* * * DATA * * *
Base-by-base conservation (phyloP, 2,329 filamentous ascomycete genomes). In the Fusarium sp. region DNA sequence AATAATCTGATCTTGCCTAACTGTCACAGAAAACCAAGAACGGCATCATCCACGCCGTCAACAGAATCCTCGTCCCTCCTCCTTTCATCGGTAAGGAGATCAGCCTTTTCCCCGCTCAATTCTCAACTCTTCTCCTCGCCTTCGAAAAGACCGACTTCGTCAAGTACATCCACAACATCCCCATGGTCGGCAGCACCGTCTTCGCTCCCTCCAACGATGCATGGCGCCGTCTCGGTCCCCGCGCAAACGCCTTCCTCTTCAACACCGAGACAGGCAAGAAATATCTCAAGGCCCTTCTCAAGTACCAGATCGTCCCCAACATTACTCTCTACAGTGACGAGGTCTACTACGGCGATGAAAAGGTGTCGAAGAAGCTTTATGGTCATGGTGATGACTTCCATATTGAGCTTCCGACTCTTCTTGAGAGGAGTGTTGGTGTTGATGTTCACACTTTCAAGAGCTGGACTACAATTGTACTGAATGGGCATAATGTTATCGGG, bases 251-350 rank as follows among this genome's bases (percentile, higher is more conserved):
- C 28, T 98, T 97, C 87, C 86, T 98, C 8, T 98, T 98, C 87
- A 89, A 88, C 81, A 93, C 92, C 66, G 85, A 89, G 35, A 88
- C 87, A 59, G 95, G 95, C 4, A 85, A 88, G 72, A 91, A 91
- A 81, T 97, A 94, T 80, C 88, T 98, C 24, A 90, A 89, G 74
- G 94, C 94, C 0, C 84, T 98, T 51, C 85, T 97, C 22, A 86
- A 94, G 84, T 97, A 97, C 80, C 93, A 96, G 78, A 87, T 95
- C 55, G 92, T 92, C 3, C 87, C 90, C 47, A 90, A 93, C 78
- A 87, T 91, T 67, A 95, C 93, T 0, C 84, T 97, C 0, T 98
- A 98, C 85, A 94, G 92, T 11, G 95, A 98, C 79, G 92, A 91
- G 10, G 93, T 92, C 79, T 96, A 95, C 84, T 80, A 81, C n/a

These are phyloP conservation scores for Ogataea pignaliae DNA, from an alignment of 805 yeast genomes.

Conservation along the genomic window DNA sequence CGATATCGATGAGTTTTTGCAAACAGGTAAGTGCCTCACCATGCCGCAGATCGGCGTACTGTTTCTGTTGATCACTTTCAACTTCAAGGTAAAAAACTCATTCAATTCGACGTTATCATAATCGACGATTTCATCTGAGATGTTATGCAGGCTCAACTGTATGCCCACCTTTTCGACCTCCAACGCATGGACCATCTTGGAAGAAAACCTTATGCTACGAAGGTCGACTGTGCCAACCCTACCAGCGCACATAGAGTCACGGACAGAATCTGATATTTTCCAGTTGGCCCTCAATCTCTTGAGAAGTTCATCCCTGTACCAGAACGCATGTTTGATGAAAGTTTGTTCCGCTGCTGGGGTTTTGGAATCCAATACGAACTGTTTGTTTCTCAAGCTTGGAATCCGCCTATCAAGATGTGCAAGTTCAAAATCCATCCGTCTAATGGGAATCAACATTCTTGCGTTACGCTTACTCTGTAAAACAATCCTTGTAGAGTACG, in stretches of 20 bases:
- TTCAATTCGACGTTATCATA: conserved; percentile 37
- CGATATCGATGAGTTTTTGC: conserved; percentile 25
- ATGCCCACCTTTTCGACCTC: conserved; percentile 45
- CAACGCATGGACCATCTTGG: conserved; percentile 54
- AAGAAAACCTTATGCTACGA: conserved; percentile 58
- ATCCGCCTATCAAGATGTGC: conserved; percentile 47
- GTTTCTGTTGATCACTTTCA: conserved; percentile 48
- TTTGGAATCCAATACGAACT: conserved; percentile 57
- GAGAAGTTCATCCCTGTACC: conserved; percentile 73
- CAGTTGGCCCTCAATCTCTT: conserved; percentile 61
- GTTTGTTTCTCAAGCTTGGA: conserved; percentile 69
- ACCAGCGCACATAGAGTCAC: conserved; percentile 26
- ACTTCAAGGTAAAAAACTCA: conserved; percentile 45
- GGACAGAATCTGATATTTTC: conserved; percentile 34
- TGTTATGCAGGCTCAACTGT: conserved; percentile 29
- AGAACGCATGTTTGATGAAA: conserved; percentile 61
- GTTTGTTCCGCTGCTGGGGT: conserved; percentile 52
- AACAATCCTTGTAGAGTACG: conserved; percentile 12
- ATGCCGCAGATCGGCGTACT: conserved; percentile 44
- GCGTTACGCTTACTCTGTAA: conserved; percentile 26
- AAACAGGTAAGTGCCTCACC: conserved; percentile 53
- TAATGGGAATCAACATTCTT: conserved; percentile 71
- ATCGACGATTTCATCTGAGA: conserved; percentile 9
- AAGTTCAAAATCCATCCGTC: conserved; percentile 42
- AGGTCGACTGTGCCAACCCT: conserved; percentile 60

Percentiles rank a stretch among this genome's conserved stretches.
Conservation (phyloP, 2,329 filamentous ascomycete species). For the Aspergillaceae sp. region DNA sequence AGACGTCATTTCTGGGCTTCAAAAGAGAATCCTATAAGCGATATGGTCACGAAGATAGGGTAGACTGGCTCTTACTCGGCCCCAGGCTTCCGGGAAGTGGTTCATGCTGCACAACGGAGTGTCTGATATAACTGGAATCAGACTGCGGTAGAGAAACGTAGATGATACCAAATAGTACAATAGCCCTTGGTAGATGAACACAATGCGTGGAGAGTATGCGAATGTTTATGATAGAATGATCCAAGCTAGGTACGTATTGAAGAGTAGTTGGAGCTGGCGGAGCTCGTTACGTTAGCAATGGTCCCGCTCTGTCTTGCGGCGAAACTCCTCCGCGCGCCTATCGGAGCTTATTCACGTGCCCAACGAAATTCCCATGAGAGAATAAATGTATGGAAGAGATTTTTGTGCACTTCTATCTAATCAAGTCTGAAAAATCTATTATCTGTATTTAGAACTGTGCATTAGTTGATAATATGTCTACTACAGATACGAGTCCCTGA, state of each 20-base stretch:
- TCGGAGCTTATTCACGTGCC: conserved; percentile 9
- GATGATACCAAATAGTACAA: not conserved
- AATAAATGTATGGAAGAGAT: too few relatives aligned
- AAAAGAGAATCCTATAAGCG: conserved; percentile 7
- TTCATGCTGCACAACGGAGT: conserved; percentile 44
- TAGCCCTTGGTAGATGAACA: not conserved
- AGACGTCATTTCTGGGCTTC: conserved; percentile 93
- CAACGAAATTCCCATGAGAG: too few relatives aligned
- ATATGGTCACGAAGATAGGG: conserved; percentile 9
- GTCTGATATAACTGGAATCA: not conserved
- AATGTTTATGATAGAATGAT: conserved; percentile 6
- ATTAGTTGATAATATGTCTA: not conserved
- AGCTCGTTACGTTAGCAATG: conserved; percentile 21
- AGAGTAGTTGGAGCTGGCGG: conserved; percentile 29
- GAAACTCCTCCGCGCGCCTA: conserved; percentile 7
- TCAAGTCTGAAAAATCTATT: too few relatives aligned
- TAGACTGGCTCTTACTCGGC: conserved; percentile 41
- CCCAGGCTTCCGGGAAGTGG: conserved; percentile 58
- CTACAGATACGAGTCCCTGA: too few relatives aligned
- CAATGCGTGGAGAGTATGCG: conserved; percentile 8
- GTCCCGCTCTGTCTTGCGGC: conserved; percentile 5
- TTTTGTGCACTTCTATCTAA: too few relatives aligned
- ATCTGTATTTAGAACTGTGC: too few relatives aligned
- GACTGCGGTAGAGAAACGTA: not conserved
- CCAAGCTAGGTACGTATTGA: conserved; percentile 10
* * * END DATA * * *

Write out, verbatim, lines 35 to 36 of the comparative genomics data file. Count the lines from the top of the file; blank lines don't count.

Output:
- TAATGGGAATCAACATTCTT: conserved; percentile 71
- ATCGACGATTTCATCTGAGA: conserved; percentile 9